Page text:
We believe working classness is made from the intersection of various diversities, histories, places, and identities. Class-based inequalities are inextricably linked with gender, racial, disability and spatial disparities, and earlier research by the PEC has shown how these factors interact to compound disadvantage. What unites WCCD members is a culture formed from the difficulties of not having the same level of support to thrive in modern society as those from upper- or middle-class backgrounds. The Working-Class Creatives Database acts as this network and support system for working class creatives. 

The WCCD is an essential response to sector recognition that social class is the most significant barrier to people aspiring to a career in the arts; this has been rigorously evidenced by Weston Jerwood and the 2018 report Panic - It’s an Arts Emergency, funded by the AHRC and delivered in partnership with the Universities of Edinburgh and Sheffield, with Arts Emergency. 

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The Working Class Creatives Database is currently run and managed by Seren Metcalfe and Chanelle Love. Attending two of the most prestigious art universities in London, both creatives felt the struggle of alienation because of their class background; they wanted to create a space to unite creatives who struggle with connections, relatability, and access.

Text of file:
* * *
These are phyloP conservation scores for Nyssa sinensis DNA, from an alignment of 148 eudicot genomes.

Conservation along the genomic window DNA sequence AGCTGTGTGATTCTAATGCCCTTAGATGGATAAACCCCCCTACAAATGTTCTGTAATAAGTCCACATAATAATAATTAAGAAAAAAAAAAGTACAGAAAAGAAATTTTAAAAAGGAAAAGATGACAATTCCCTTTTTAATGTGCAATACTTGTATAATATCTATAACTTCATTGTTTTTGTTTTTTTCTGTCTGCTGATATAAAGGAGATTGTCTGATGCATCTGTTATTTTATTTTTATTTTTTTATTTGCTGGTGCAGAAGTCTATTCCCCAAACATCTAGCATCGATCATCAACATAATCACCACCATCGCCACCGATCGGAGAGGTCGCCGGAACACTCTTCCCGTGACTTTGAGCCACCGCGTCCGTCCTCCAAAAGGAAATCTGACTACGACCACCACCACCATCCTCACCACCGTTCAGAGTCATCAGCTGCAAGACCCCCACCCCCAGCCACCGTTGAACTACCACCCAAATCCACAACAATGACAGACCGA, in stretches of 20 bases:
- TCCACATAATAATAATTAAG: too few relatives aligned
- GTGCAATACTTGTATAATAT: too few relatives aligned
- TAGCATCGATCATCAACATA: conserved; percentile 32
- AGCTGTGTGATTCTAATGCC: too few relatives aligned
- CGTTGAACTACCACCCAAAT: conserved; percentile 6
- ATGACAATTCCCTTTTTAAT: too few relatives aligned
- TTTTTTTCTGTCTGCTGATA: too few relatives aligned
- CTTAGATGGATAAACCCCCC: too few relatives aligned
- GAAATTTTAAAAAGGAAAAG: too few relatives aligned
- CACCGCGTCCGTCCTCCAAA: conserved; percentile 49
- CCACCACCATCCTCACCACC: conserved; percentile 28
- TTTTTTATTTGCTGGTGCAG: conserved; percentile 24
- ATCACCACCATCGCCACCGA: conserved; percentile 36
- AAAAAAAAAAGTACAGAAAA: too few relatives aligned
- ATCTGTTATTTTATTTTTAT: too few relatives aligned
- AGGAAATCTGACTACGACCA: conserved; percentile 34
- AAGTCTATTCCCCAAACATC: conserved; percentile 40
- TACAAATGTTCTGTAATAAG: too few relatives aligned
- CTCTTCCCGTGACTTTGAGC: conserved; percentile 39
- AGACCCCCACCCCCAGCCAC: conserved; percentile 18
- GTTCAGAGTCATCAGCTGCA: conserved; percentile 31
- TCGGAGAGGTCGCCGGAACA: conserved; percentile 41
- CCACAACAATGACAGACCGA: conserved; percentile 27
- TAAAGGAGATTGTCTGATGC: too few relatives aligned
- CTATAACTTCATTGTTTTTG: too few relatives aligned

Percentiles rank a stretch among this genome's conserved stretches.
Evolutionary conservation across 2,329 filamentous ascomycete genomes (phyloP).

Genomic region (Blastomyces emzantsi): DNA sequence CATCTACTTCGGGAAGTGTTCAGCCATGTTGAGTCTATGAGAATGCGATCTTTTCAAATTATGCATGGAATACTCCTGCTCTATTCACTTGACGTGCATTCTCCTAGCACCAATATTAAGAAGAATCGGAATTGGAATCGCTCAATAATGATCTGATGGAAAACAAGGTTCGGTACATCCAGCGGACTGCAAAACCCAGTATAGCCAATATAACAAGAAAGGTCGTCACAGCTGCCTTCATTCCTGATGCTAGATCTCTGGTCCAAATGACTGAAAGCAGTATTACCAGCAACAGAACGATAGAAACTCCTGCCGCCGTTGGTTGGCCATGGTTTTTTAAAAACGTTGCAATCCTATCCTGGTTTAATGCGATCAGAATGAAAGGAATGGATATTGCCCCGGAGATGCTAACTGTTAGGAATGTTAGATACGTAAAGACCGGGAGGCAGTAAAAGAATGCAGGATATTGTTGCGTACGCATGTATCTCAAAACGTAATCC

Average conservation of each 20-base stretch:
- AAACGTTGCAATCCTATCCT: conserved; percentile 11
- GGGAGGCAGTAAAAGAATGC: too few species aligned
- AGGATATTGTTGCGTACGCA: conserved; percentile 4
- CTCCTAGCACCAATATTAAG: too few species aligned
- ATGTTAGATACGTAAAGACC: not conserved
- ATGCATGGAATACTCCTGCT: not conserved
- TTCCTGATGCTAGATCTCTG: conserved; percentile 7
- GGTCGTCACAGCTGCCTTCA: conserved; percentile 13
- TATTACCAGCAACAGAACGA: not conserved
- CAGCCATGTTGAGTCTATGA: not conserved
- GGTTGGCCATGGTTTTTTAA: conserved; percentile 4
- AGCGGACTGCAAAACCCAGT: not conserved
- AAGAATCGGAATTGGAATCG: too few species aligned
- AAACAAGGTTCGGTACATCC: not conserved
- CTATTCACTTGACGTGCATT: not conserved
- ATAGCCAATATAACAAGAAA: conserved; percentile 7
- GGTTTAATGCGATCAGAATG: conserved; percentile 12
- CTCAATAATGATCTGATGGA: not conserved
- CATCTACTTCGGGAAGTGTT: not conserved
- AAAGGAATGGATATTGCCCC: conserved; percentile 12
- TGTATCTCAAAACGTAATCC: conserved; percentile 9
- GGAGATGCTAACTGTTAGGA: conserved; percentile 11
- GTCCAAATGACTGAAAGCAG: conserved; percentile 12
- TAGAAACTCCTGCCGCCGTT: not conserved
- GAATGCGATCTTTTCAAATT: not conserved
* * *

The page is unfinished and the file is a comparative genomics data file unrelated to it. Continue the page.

WCCD has a voluntary team of members who support Seren and Chanelle with administrative tasks, running events, and evaluating guiding principles which ensures our approach is intersectional. These members are Ross Hammond, Wes Foster, Kat Outten, Zoe Everett, Katie Mcguire, Gullu Kandrou, Corie Mcgowan, Aiden Teplitzky.


Thus far, the WCCD has been running with zero funding; everything we have achieved so far has been out of a passion to make a change in the arts and in society for working-class people. With funding, we will strengthen our journey of making arts opportunities and engagement accessible to all. 


If you support what we are doing and would like to make a donation, You can donate to WCCD here.



WCCD has previously worked with the following organisations through exhibitions, talks, research and marketing.

If you are interested in partnering with us please get in touch.

“The Working-Class Creatives Database responds to a need which is too often overlooked in the arts; that of the barriers facing working-class artists from getting on in our sector. They are instrumental in initiating much-needed change that will see the art world become more inclusive and reflect the society it purports to serve. I often search their database in my research, it is a vital resource for any arts professional working in culture today. That they have got this far on so little financial resource is remarkable and I am excited to see what they will achieve with further support.” Beth Hughes, Curator, Arts Council Collection.


Are you a Working Class Creative who wants to join a like-minded community?


Can you offer any skills, advice or expertise to a Working Class Creative?